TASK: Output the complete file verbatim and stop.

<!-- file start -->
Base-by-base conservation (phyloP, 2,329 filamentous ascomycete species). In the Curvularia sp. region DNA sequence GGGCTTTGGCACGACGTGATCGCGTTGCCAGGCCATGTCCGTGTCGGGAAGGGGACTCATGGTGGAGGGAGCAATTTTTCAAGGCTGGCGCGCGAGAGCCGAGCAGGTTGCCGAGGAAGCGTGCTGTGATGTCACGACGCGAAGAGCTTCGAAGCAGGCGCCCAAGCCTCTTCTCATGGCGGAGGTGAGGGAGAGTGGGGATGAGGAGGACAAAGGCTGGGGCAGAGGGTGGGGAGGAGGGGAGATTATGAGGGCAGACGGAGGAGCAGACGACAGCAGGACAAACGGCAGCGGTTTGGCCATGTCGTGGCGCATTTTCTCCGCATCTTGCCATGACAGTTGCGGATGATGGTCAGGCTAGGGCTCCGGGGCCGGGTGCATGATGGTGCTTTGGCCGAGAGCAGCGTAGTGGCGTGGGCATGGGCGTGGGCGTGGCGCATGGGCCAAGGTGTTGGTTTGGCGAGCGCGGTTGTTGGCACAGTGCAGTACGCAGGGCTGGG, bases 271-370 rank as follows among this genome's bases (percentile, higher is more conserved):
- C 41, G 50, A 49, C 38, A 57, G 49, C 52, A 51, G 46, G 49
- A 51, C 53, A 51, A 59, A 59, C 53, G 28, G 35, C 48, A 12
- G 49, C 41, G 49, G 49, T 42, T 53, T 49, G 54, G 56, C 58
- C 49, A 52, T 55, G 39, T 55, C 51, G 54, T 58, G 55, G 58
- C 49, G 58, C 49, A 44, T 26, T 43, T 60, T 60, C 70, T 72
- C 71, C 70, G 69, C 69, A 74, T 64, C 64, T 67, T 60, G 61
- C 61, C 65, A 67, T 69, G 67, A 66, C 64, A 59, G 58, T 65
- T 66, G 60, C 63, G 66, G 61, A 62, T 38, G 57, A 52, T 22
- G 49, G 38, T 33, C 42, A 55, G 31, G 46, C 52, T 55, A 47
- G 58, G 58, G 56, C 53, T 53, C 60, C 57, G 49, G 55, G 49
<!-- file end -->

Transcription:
Base-by-base conservation (phyloP, 2,329 filamentous ascomycete species). In the Curvularia sp. region DNA sequence GGGCTTTGGCACGACGTGATCGCGTTGCCAGGCCATGTCCGTGTCGGGAAGGGGACTCATGGTGGAGGGAGCAATTTTTCAAGGCTGGCGCGCGAGAGCCGAGCAGGTTGCCGAGGAAGCGTGCTGTGATGTCACGACGCGAAGAGCTTCGAAGCAGGCGCCCAAGCCTCTTCTCATGGCGGAGGTGAGGGAGAGTGGGGATGAGGAGGACAAAGGCTGGGGCAGAGGGTGGGGAGGAGGGGAGATTATGAGGGCAGACGGAGGAGCAGACGACAGCAGGACAAACGGCAGCGGTTTGGCCATGTCGTGGCGCATTTTCTCCGCATCTTGCCATGACAGTTGCGGATGATGGTCAGGCTAGGGCTCCGGGGCCGGGTGCATGATGGTGCTTTGGCCGAGAGCAGCGTAGTGGCGTGGGCATGGGCGTGGGCGTGGCGCATGGGCCAAGGTGTTGGTTTGGCGAGCGCGGTTGTTGGCACAGTGCAGTACGCAGGGCTGGG, bases 271-370 rank as follows among this genome's bases (percentile, higher is more conserved):
- C 41, G 50, A 49, C 38, A 57, G 49, C 52, A 51, G 46, G 49
- A 51, C 53, A 51, A 59, A 59, C 53, G 28, G 35, C 48, A 12
- G 49, C 41, G 49, G 49, T 42, T 53, T 49, G 54, G 56, C 58
- C 49, A 52, T 55, G 39, T 55, C 51, G 54, T 58, G 55, G 58
- C 49, G 58, C 49, A 44, T 26, T 43, T 60, T 60, C 70, T 72
- C 71, C 70, G 69, C 69, A 74, T 64, C 64, T 67, T 60, G 61
- C 61, C 65, A 67, T 69, G 67, A 66, C 64, A 59, G 58, T 65
- T 66, G 60, C 63, G 66, G 61, A 62, T 38, G 57, A 52, T 22
- G 49, G 38, T 33, C 42, A 55, G 31, G 46, C 52, T 55, A 47
- G 58, G 58, G 56, C 53, T 53, C 60, C 57, G 49, G 55, G 49